¶   The Ikea store in the Sydney suburb of Tempe will be the largest single-roof PV project in Australia, at about 1.2-MW. Worldwide, Ikea gets 70% of its electricity from renewable power, with more than 550,000 solar panels at its 300-plus locations. [Sourceable]

¶   In Germany, wind generation of electricity rose by 66% in the first six months of the year, as capacity was added before incentives were scaled back on August 1. Schleswig-Holstein, which profiting from its northern sea winds has constructed 159 wind turbines this year. [The Local.de]

¶   North West Bicester is set to be the UK’s first true zero carbon eco town and will feature the country’s largest domestic photovoltaic solar panel array as part of its composition. The solar aspect entails 17,500 m² of panels mounted across the rooftops of all homes and the energy centre. [Cogeneration & On-Site Power Production Magazine]

¶   In a set of papers published Thursday in the Journal of Heredity, a US publication, Japanese and US scientists warned that radioactive materials released from by the core meltdowns at Fukushima Daiichi could have caused abnormalities in the genes of nearby birds and insects. [The Japan Times]


¶   Many states recognize how clean energy can be a positive driver for competitiveness and economic development. And 53 of the Fortune 100 companies have specific clean energy goals, with clean energy becoming an increasingly important factor in business decisions. [The Providence Journal]

¶   Experts in renewable and sustainable energy say Arkansas could meet 40% of its greenhouse gas reduction requirements under a proposed EPA rule by increased energy efficiency. Further, the proposed rule from the EPA presents opportunities for Arkansas. [KARK]

¶   In Iowa, ground was broken for a $380 million Red Rock Hydroelectric Project, which will retrofit the dam currently in place at Lake Red Rock with the ability to produce energy for up 18,000 homes in four states. [RenewablesBiz]

¶   The Guam Power Authority is anticipating a mid-July 2015 completion date for its wind turbine pilot project. The $1.65 million project is being funded largely by US Department of the Interior, Office of Insular Affairs grants amounting to $1.5 million. [Marianas Variety]

¶   A poll of US utility customers shows 81% expect their utility provider to use higher levels of renewable energy such as wind, solar and geothermal biogas in the future to meet their energy needs, GE’s Digital Energy business reported. [North American Windpower]

¶   Delaware is again among the states leading the nation in solar energy – ranked seventh per capita for cumulative solar installations – according to a report released by Environment America Research & Policy Center. [Cape Gazette]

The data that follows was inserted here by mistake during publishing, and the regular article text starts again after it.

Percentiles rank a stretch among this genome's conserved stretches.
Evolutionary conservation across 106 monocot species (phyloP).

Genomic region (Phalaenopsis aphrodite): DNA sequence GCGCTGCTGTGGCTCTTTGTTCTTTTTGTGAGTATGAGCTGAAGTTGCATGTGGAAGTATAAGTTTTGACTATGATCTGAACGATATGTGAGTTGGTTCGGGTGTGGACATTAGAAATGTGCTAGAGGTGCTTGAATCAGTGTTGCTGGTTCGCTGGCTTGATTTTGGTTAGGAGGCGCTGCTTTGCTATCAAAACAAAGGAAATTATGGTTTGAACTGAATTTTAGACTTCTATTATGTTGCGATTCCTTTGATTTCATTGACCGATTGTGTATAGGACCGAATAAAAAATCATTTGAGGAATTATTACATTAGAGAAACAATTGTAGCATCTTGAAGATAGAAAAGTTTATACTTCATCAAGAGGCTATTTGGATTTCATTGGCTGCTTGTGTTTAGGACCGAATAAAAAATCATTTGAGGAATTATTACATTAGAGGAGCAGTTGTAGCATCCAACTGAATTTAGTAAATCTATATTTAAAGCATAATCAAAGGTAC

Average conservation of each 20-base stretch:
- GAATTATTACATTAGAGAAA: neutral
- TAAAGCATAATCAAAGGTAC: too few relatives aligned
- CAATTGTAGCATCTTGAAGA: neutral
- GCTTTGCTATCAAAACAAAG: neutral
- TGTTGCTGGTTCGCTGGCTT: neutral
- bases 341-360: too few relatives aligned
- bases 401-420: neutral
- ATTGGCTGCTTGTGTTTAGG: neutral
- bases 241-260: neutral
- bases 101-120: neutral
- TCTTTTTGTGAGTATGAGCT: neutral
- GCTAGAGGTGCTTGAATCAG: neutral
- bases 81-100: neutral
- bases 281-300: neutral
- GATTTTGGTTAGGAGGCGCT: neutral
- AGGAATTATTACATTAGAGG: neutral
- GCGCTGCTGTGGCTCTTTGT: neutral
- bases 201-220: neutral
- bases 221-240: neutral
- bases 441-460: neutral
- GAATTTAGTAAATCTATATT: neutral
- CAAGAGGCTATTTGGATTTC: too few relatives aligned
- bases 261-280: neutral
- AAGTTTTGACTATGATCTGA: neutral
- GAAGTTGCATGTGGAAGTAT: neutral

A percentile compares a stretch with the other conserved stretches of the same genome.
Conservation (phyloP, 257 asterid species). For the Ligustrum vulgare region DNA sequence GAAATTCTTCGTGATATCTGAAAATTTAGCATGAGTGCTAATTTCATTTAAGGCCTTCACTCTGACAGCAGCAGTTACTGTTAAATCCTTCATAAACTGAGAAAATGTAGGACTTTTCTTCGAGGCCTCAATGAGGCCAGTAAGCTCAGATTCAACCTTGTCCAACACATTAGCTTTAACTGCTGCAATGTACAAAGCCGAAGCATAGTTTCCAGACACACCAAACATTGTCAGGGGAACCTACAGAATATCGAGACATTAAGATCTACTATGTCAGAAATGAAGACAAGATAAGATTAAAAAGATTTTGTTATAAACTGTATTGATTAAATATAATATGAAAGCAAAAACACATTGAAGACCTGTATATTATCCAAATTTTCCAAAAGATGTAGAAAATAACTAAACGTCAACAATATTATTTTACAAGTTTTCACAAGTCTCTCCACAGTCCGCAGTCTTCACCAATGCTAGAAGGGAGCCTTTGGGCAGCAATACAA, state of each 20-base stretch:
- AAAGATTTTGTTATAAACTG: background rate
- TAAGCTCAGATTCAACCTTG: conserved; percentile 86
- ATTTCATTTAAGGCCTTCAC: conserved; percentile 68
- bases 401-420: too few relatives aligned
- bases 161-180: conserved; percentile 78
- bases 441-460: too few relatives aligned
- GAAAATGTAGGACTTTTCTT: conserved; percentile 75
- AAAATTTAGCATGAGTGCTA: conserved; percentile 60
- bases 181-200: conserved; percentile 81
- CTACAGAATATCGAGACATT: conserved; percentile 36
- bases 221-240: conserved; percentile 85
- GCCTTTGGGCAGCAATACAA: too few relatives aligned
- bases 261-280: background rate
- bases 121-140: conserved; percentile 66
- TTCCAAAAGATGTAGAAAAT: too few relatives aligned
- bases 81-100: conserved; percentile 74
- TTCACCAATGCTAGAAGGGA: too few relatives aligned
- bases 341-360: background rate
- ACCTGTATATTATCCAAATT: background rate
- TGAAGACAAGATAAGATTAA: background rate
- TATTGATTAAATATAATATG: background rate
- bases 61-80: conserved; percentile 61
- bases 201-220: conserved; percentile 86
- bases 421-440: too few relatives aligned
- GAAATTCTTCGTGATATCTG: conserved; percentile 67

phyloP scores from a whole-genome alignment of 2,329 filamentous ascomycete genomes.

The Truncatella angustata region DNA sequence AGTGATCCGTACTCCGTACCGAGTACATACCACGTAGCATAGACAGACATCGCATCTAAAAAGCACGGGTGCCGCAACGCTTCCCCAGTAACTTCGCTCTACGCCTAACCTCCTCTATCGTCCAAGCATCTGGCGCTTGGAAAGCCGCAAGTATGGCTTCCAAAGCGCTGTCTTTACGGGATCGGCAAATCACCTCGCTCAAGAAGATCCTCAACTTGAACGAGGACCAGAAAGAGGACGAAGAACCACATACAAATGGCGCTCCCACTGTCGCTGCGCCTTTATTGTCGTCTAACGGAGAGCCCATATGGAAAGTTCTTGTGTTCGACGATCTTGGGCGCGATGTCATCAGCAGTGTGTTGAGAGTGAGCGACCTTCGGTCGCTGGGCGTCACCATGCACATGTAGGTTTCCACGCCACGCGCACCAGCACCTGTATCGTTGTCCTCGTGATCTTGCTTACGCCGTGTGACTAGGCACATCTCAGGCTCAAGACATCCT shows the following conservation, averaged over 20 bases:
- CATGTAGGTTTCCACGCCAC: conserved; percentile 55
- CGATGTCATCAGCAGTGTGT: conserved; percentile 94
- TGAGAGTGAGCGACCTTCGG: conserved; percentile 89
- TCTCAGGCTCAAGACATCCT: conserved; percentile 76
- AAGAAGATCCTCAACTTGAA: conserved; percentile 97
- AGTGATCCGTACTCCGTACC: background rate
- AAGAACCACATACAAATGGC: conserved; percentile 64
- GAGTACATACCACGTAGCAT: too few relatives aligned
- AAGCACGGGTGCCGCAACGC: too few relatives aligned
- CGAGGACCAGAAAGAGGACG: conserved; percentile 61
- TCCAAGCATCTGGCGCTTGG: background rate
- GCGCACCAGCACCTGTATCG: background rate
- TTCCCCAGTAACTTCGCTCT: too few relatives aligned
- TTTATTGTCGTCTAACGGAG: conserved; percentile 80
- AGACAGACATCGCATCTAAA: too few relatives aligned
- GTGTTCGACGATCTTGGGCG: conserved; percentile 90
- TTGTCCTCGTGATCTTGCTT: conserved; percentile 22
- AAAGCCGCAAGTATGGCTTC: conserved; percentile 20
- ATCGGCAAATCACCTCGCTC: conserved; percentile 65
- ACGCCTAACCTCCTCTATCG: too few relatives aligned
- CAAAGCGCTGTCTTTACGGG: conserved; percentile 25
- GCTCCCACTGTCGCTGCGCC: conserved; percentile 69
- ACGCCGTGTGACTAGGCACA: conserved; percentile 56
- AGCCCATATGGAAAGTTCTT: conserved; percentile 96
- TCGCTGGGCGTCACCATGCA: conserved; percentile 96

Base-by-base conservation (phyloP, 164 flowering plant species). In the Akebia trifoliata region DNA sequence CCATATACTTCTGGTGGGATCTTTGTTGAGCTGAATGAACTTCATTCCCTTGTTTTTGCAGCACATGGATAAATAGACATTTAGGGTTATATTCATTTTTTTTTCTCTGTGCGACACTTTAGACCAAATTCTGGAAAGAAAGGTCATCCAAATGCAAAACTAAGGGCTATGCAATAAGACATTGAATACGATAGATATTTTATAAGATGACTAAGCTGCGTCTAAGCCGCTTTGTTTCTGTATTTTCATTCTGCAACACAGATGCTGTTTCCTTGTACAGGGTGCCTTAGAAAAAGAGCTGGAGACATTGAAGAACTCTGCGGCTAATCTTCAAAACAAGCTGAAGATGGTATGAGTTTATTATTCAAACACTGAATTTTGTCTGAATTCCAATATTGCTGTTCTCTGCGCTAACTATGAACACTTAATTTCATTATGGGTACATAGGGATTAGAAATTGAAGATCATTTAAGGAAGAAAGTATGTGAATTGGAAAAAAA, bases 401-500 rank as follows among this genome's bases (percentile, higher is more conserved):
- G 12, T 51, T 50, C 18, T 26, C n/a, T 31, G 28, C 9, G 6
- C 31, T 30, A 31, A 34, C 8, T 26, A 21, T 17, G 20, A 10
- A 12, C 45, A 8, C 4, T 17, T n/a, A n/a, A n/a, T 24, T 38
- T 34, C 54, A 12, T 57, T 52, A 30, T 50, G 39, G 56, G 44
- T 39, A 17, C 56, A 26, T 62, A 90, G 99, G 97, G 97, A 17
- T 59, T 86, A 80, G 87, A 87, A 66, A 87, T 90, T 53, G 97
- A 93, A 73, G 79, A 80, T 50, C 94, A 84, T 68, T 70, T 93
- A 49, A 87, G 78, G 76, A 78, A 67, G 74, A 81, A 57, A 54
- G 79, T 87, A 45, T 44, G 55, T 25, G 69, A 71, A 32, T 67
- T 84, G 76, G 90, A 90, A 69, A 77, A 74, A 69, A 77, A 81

August 14 Energy News

August 14, 2014


¶   “‘Experts’ Have Been Misleading People About Renewable Energy” one of the striking patterns of behaviour in the energy industry over the last decade has been the ability of the “established” energy experts to underestimate growth of renewable energy and to overplay fossil fuels. [CleanTechnica]

Science and Technology:

¶   Morgan Stanley’s report on Solar Power and Energy Storage contains a fascinating comment about the potential ramifications of Tesla’s focus on developing large numbers of electric batteries, indicating that the batteries could be a grid defection tipping point in the US and Europe. [CleanTechnica]


¶   A Western Australian government review has revealed the full catastrophe of the state’s electricity market, highlighting the extraordinary waste and misdirected subsidies that are costing it billions of dollars, much of this spent on fossil fuel plants that have never been used. [RenewEconomy]

¶   RWE, Germany’s second-biggest utility by market value, posted a 62% drop in profit on Thursday and announced plans to shut down more power stations. The utility blamed the expansion of renewable energy in Germany. [Financial Times]

¶   The UK solar power industry accused the government of undermining the development of renewable technologies, after it emerged that a total of £205 million a year will be available for major forms of renewable energy, including wind, solar farms, and biomass power plants. [The Northern Echo]

¶   A British Columbian First Nation Tribal Council signed a partnership agreement this week with the independent power firm Innergex Renewable Energy Inc. with respect to six separate run-of-river power projects, worth up to $720 million, on streams within their territory. [Vancouver Sun]

¶   New Zealand gentailer Contact Energy unveiled its most advanced geothermal power station at the “world-class” Wairākei geothermal resource. The 159 MW Te Mihi station boasts two 83 MW steam turbines. [Business Spectator]


¶   If the controversial northern leg of the Keystone XL pipeline is approved and built, the resulting amount of carbon emitted into earth’s atmosphere could be up to four times greater than the US State Department estimated, a new scientific paper shows. [Resilience]

¶   A grass-roots group based in Portsmouth, New Hampshire is working to “responsibly retire” the Schiller Station power plant in Newington and is increasing pressure on state legislators to force divestiture of the plant. The coal-burning plant is owned by Public Service of New Hampshire. [Seacoastonline.com]

¶   Ford Motor Company is teaming with DTE Energy to build Michigan’s largest solar array at Ford World Headquarters. The project will provide employees with 360 covered parking spaces and 30 charging stations for plug-in electric vehicles. [Stockhouse]

¶   Oklahoma Gas and Electric was ultimately unsuccessful when it took the US EPA to court over the regional haze, mercury, and air toxics rules. Now, the time to start complying with the regulations has come, which the utility says will mean higher electricity bills for customers. [KGOU]